“Good morning,” she sang at him. “Do you remember what day it is?”
He squinted more intently.
“Tomorrow,” she corrected. She shook his foot for emphasis.
“Tomorrow?” he echoed. He frowned blearily. “That doesn’t make sense. Tomorrow is—”
“Today,” she said.
His squint grew so severe she thought he was about to fall back to sleep. Then, abruptly, he sat up. The journal’s pages crinkled. He fumbled for it, snapping the book shut.
“Tomorrow,” he said.
“You didn’t forget, did you?” Astrid tickled the undersides of his toes.
He fell back against the bed. “No.”
She waited for him to work through it. Mornings could be rough. From downstairs, Toothless barked. Hiccup passed his hands over his face.
“Could you hand me my, um—that—” He pointed generally.
The false leg and its cuff sat on the bedside table. She squeezed his foot in parting and went to fetch it. Sitting up, he rubbed at his face again, and then he twitched the fur blanket back and swung his legs out over the edge. The truncated leg ended just short of halfway down his calf. He’d gone to bed in just the nightshirt, and that ended at his thighs, and so his knees jutted out, bony and freckled.
Hiccup reddened. He laid his arm across his lap.
“Sorry,” he said. “That’s not—it happens, in the morning.” His freckles were dark in the blush.
“It’s not the first time I’ve seen it,” Astrid said, but she was red too. She brushed her hair back from her eyes and lifted her chin. “Here’s your leg.”
Hiccup took the prosthetic from her. The straps of the cuff flapped. He fixed the leg in place while she waited, purposefully not looking away. The leg didn’t bother, nor did his morning’s erection; it was the thought of Stoick’s amusement, as they passed one another on the path, that had her bothered and needing to show she wasn’t bothered.
He braced his leg on the floorboard and stood, testing it. The fit was right. He pulled at his nightshirt’s collar and peeked at her.
“I need to change.”
Astrid stood there a moment, frowning at him, or really not at him at all, but at the likelihood that his father had an idea of the sort of things that crossed her mind now and then, like when she saw Hiccup strapping his leg on in nothing but a nightshirt with most of his thighs sticking out from under the hem, and spread too.
“What?” she said.
The flush spread to Hiccup’s ears. Again, he pulled at his nightshirt.
“It’d be easier for me to change if you weren’t in … here.”
“What?” said Astrid, and then she stiffened. “Oh,” she said. “Right. I’ll be downstairs.” Then carelessly she added, “Take your time.”
She wanted to swallow her tongue. Spinning on her heel, she walked calmly to the stairs; she walked as calmly down the steps. Toothless lifted his head at the first creaking step, and his cheek flaps fluttered at the second creak. He hummed.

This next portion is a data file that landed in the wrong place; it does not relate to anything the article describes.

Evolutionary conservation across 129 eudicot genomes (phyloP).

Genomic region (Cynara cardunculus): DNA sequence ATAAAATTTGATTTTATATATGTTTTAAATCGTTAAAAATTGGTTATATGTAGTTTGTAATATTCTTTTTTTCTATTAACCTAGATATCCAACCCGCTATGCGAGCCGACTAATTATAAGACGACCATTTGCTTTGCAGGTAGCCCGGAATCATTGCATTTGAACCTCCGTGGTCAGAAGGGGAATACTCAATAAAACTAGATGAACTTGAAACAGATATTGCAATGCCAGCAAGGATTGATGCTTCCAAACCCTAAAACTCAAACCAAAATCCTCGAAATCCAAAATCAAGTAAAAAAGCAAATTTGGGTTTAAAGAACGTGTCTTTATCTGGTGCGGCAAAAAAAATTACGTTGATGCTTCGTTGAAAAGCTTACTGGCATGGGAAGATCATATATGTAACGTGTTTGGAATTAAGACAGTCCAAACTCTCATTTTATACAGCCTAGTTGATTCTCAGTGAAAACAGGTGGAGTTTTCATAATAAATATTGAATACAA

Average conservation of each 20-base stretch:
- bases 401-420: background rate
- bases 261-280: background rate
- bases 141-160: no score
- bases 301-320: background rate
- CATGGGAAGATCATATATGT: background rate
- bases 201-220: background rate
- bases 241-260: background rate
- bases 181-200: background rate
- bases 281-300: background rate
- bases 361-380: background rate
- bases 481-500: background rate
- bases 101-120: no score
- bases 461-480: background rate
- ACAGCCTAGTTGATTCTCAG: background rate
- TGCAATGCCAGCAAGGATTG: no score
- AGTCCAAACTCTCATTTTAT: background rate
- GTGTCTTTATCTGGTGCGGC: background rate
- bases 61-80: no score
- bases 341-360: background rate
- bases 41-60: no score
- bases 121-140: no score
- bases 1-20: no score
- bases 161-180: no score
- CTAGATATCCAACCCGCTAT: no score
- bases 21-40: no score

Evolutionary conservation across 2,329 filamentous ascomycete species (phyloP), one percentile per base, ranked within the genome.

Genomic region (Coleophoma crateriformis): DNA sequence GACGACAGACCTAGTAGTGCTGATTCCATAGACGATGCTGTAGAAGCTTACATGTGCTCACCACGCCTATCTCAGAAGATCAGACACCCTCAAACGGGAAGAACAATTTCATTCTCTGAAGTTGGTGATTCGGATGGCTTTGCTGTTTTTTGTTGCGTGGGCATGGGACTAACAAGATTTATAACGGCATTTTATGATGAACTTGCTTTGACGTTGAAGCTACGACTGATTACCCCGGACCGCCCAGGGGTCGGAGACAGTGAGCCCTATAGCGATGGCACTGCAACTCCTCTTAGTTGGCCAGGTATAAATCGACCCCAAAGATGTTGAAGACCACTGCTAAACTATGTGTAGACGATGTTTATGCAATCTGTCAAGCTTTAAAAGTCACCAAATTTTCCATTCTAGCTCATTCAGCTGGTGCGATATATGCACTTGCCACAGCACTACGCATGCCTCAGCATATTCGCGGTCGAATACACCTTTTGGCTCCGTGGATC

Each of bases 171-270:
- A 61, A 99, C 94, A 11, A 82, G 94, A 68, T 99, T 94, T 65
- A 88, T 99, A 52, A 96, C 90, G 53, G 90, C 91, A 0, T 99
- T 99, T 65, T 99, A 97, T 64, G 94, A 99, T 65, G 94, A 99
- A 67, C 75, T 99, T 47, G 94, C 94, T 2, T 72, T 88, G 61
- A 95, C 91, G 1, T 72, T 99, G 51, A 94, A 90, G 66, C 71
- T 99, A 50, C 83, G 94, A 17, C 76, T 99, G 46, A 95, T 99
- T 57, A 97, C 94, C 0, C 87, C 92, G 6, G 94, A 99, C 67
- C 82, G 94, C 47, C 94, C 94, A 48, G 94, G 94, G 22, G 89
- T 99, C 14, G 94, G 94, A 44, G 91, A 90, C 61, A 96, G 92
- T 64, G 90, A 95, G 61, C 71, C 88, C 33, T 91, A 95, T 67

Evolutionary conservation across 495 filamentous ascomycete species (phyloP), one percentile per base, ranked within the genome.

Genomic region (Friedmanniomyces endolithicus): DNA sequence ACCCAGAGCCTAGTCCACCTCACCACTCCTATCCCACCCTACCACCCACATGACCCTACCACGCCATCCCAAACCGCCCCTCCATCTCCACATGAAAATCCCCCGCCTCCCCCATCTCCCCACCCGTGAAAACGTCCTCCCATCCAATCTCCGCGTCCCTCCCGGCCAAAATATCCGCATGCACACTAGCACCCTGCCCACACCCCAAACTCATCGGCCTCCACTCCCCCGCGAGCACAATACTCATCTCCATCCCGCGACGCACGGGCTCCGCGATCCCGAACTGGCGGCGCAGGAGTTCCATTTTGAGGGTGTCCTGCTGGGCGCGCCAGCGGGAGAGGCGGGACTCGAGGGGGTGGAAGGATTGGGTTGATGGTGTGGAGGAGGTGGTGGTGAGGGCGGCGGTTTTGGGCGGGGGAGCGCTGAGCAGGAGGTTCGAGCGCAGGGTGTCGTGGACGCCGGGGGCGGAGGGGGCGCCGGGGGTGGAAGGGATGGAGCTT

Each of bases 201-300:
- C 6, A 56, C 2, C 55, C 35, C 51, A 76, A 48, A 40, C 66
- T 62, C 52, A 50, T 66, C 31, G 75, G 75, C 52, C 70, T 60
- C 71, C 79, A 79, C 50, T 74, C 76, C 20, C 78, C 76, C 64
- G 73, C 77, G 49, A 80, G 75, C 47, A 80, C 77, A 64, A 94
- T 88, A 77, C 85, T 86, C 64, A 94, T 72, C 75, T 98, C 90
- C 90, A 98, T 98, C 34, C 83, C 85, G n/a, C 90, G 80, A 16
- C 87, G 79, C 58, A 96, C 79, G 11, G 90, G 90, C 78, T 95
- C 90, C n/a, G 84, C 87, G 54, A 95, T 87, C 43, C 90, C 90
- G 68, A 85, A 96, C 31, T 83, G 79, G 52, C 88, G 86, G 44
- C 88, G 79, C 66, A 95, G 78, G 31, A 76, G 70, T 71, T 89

Astrid offered Toothless her hands again. He was more than happy to accept any attention that meant he got scratched under the chin and behind the flaps. The smoke of the evening fire lingered in the scent that clung to Toothless, and his scales were warm. Pressing her hands flat on either of his cheeks, she pushed the cold out of her fingers. He grinned at her and shook his head so she scratched at his eye ridges.
Her thoughts circled like sea birds, disturbed from their nests. It was embarrassing, to be embarrassed. Worse, to think she’d wanted to wrap her arms around Hiccup’s waist and walk him backwards, into bed. Toothless bumped her with his nose. Absently, she petted him.
“Okay,” Hiccup called down at last, his voice muffled. “Don’t look until I say so. All right?”
“When I said take your time,” Astrid said, “I thought…” Likely it was for the best that she never got the chance to finish.
Toothless looked over Astrid’s shoulder at the stairs. His flaps sleeked, flattening along his neck. He growled.
Astrid was turning as Hiccup said, “Toothless, come on—don’t be like that—”
The seventh step down from the top creaked. Their eyes met. Astrid clapped a hand over her mouth.
“I said don’t look!” Hiccup said, but the high, wide collar that fanned up around the lower half of his face weakened the panic in his voice.
Astrid clapped the other hand over her mouth too, but the laughter got out anyway; it leaked around her fingers. She turned her back to him and doubled over, trying desperately not to laugh. Her eyes burned. Toothless nudged at her, his breath hot on her cheek. She shook her head—no, she was fine—but she needed another moment before she could breathe again.
“See,” Hiccup grumbled, the fifth step from the bottom creaking, “this is why I didn’t want to show you.”
She took one deep breath; she took another. She took four, all told, before she’d the control to face him, and even then it was a near a thing. She had to wrinkle her nose hard to keep from bursting out.
“So,” she said, tremblingly, “what exactly are you wearing?”
Toothless leaned over her shoulder and whuffed, disgusted.
Hiccup tried for dignity. He stuck his nose up and brushed at the sleeves: black leather, tailored tightly to his arms. Leathery things draped from his arms, things with bones set in them, like wings. Those were black, too. Well, Astrid thought, no wonder he’d been so sweaty last night.